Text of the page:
Tara had just gotten back from vacation when we finally got around to talking about her work, and she was already in the studio. That's where she answered the phone on the early summer Saturday when I called. Thanks to her recent vacation she sounded fairly relaxed, but I could already hear the sounds of her mind getting back into the studio-mode. Explaining her vacation she said, "I was a little burnt out after my solo show and needed some time to relax, but now I'm back up to full speed." The solo show she mentioned so casually was her February 2008 show, Lost Constellations at Jonathan LeVine Gallery in New York City. And who wouldn't be burnt from a show of the magnitude. Jonathan LeVine Gallery is part of the upper echelons of Pop Surrealism/Lowbrow art and only the best of the best get the coveted solo spots in the gallery's schedule.

Tara didn't seem phased by her skyrocketing notoriety; in fact she seemed inspired by it. She said that she "wanted to focus more on gallery work," cutting back on rock posters a little. She's not at a loss for inspiration either, even after creating such a large body of work for Lost Constellations. "I'm still experimenting," she said, and when pressed about the direction of her new work she admitted, "I've been having dreams of living underwater. I'm trying to conquer my fear of the ocean, and I'll probably explore that in my new work. I'd definitely like to do more sculptures."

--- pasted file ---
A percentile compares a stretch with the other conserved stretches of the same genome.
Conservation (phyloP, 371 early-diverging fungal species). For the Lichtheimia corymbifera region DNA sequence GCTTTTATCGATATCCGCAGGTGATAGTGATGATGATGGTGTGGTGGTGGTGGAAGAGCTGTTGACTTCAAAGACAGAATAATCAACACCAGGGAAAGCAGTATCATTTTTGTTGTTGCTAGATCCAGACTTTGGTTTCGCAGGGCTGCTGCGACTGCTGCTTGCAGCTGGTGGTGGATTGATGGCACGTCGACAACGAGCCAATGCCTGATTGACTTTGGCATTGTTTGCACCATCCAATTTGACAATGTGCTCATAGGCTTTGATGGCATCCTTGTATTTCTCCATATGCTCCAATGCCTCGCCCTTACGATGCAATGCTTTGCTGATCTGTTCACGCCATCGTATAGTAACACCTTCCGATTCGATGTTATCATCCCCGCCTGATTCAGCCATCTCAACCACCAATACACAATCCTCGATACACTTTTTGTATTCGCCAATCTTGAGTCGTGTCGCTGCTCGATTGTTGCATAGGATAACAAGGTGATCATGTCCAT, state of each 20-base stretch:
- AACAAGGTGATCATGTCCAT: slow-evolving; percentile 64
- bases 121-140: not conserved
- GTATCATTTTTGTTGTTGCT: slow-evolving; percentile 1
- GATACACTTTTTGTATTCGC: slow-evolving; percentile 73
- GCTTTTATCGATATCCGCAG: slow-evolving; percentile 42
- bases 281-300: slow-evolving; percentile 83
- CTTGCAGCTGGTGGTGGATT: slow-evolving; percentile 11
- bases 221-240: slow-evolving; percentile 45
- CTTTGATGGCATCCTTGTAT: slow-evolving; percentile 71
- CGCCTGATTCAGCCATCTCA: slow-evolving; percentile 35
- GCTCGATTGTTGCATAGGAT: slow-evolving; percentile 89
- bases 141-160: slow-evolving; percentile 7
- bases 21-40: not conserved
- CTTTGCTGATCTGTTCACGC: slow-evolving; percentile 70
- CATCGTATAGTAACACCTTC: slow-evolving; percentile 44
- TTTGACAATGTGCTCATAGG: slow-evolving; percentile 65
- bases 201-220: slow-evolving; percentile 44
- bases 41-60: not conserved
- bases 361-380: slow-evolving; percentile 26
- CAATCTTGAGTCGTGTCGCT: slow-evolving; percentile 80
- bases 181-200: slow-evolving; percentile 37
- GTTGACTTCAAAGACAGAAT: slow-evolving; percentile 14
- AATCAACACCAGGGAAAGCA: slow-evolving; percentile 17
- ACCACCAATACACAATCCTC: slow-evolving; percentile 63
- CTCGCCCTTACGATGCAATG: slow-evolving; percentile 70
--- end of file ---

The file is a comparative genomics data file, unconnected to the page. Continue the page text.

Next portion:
It would be an interesting transition to see, an artist whose previous works focus on outer space, moving her frame of reference to the underwater depths. Both environments are vast and mostly unknown to us. They're still places where we can fill the void with our imaginations, populate the unknown with reflections of ourselves. They are also places where emptiness can hold great loneliness as well as great potential. Loneliness is one theme that McPherson mentions often, and the one that her audience has responded to the most. She tells me that many people have contacted her, mentioning that they saw the empty hearted women in some of her paintings and felt less alone in knowing that other people in the world shared in their loneliness.